While the 2020 pandemic has undermined practically all global economies, people started to resort more to the digital alternatives of fiat money. Most popular cryptocurrencies saw their token prices soar during this year. Perhaps, the increasing trust in digital assets encouraged Facebook to restore their dreams of “a simple global currency and financial infrastructure”.
In April 2020, the Libra Association released the second version of its white paper taking into consideration the regulators’ concerns. Instead of a single currency, the Facebook-led consortium unveiled new plans to develop a few stablecoins each representing a different fiat currency. One libra coin could be tied to the USD, for example, another to the euro, and so on.
While a multi-currency libra coin (≋LBR) will remain the principal token, it will include a combination of those stablecoins, using a model emulating the International Monetary Fund’s special drawing rights.
In May, the Libra Association boosted its regulatory credibility by appointing HSBC’s chief legal officer, Stuart Levey, as its CEO. The new executive previously served as the Under Secretary of the Treasury for Terrorism and Financial Intelligence for George W. Bush and Barack Obama.
Facebook also announced it’s renaming and rebranding its digital wallet from Calibra to Novi.
Most recent news
On November 27, 2020, the Financial Times reported that Facebook’s Libra currency is going to launch next year in an even more limited format than proposed in April. The much-anticipated event is due in January 2021. However, the exact launch date is still unknown as the Libra Association needs to receive regulatory approval by the Swiss Financial Market Supervisory Authority, or FINMA, to operate as a payments service. The application was made back in April 2020.
According to the new plan, the company will launch a USD-pegged stablecoin, to begin with, and roll the other currencies at a later point. Initially, Libra should launch in the US and some Latin American countries. The euro and the EU are widely seen as the next objective. Multi-currency stablecoin that started it all would come last.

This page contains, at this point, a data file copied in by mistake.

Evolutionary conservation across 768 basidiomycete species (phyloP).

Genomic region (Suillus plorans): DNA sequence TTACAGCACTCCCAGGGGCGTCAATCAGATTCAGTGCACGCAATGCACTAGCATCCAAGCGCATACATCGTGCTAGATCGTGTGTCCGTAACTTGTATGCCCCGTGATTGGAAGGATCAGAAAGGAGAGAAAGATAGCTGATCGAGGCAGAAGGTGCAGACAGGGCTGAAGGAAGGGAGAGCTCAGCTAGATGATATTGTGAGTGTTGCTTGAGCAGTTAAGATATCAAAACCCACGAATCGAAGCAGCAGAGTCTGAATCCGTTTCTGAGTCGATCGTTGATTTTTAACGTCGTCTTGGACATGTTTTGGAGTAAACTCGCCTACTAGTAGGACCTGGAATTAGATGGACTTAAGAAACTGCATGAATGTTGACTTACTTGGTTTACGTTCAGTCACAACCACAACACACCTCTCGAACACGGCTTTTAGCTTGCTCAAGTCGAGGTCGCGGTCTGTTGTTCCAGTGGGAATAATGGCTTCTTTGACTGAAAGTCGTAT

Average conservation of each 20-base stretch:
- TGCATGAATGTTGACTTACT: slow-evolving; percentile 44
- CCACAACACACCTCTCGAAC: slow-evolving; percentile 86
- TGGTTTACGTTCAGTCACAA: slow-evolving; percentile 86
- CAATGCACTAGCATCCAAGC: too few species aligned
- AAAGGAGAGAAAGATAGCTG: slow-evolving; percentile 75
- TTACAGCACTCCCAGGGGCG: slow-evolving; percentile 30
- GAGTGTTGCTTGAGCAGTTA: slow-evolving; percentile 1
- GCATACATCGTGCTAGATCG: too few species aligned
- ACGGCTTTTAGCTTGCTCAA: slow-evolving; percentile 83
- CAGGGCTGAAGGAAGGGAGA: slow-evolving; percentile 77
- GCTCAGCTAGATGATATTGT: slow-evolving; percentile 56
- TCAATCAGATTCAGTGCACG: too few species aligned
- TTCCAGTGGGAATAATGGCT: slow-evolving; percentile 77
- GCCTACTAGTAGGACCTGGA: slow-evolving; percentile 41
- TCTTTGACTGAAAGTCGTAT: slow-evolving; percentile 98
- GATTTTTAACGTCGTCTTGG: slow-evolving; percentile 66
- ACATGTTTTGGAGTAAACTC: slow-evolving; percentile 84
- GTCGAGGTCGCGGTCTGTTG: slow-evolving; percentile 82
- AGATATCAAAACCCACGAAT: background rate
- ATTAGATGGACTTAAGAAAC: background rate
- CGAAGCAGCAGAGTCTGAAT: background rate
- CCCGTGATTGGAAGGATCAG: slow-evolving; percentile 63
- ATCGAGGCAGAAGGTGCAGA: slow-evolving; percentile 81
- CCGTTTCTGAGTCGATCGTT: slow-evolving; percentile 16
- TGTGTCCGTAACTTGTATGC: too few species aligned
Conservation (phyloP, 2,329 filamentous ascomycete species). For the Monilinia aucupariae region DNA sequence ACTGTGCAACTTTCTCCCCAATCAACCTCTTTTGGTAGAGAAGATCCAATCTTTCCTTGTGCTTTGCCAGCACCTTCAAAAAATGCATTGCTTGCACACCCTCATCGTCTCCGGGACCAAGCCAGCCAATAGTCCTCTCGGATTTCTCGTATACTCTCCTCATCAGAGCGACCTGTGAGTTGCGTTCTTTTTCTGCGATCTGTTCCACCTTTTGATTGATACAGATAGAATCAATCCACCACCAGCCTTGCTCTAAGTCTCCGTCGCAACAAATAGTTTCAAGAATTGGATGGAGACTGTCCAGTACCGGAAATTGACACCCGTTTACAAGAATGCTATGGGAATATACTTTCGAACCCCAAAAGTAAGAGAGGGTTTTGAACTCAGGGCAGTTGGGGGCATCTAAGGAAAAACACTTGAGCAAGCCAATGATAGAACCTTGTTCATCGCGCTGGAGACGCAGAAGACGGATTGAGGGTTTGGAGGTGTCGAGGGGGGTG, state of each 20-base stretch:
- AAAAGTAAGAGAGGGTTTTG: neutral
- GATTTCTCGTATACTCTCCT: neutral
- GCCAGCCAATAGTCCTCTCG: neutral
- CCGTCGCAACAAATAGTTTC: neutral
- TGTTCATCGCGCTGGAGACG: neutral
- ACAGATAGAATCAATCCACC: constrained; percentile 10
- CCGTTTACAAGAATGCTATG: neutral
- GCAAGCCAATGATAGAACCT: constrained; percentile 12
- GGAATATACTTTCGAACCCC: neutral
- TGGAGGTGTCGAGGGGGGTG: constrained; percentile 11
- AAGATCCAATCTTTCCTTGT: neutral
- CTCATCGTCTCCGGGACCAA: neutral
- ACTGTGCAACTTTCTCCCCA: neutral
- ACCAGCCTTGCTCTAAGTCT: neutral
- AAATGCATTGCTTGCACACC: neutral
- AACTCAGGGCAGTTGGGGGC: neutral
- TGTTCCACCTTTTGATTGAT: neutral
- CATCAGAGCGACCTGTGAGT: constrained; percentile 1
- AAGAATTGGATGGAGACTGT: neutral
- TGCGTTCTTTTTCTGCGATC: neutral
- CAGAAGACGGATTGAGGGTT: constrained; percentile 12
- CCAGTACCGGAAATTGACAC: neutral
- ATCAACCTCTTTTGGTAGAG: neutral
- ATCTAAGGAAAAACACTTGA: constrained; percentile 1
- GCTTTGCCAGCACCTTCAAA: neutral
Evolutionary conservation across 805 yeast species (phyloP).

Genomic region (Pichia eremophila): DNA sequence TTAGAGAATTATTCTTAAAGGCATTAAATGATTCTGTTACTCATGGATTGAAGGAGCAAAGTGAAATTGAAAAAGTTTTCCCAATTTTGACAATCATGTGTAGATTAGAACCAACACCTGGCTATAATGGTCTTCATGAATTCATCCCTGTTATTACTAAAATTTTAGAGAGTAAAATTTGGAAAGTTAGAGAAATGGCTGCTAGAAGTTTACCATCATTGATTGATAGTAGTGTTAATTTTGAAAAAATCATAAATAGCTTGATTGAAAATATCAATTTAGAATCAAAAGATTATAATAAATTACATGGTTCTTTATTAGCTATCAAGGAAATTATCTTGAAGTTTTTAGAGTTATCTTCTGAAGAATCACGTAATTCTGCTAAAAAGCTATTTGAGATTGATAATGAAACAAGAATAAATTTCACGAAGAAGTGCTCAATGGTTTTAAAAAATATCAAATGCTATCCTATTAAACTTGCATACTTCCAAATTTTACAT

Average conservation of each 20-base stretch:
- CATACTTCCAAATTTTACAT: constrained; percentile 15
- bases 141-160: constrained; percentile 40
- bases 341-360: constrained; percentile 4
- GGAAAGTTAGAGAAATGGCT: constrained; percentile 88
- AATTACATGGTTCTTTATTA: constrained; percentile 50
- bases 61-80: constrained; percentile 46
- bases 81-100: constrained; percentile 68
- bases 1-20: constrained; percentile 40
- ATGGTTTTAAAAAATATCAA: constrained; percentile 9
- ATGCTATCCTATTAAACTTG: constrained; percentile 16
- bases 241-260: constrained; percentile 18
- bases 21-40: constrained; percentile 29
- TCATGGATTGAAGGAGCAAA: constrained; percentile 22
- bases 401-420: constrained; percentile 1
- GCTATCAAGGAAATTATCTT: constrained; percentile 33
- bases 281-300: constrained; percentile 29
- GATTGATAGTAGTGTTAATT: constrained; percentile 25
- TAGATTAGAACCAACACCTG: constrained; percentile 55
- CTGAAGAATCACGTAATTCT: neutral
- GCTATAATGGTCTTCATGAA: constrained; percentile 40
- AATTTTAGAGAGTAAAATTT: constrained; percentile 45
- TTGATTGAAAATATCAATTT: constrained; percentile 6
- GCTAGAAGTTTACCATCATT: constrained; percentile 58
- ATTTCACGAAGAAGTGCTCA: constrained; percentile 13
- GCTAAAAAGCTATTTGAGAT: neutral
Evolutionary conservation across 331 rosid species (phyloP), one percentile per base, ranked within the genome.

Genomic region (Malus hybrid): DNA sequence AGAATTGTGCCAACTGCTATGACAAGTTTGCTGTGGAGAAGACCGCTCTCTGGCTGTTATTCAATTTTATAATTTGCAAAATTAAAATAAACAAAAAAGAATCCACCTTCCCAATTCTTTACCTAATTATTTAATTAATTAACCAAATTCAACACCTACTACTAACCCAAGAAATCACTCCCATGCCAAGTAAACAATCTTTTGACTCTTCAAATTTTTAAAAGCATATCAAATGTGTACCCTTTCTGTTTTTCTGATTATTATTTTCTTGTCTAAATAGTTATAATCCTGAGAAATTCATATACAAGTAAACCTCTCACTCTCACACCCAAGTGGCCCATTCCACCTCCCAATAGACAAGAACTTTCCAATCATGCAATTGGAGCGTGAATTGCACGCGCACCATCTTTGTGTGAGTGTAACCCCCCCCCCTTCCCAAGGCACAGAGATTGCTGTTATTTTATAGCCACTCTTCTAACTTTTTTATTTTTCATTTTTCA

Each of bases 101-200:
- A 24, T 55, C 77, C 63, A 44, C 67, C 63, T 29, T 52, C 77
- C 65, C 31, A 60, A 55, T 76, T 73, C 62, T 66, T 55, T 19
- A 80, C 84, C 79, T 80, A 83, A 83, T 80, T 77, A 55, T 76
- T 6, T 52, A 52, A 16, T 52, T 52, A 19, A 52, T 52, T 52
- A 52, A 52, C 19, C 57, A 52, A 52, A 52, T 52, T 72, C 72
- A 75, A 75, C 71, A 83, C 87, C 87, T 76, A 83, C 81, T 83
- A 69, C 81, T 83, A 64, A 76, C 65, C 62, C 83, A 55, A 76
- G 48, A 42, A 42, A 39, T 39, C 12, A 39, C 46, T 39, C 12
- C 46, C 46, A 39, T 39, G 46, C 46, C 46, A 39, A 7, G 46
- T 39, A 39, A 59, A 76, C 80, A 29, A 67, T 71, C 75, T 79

The news has alarmed central banks across the globe. ECB board member Fabio Panetta expressed his concerns about the future of national monetary systems at a Bundesbank-convened future of payments conference.
Meanwhile, German finance minister Olaf Scholz urged the central banking community to speed up their efforts on creating the official digital alternatives for fiat money.
On December 1, the Facebook-backed Libra Association announced it was renaming itself to Diem which is Latin for “day”. The currency’s name will also change from libra to Diem, according to Reuters. The rebranding “signals the project’s growing maturity and independence.” These lofty words essentially mean that the new name is yet another attempt to distance the group from Facebook, and from its earlier controversies with regulators.
Unfortunately, this attempt has become a matter of new scandal and a possible legal case. Finance app Diem, unrelated to Facebook, threatened the social media giant with legal action.
Its founder Chris Adelsbach indicated it was not his preferred course of action to sue Facebook, though his legal advisors suggested he should take steps to protect his company’s brand identity.
Apparently, the name change can’t subdue the worries of national regulators. In a virtual statement to G7 finance ministers, Olaf Scholz referred to the Facebook stablecoin as “a wolf in sheep’s clothing.”
Nevertheless, David Marcus, the head of Facebook Financial, still said he hopes both the cryptocurrency called Diem and the social networking firm’s wallet Novi will launch next year.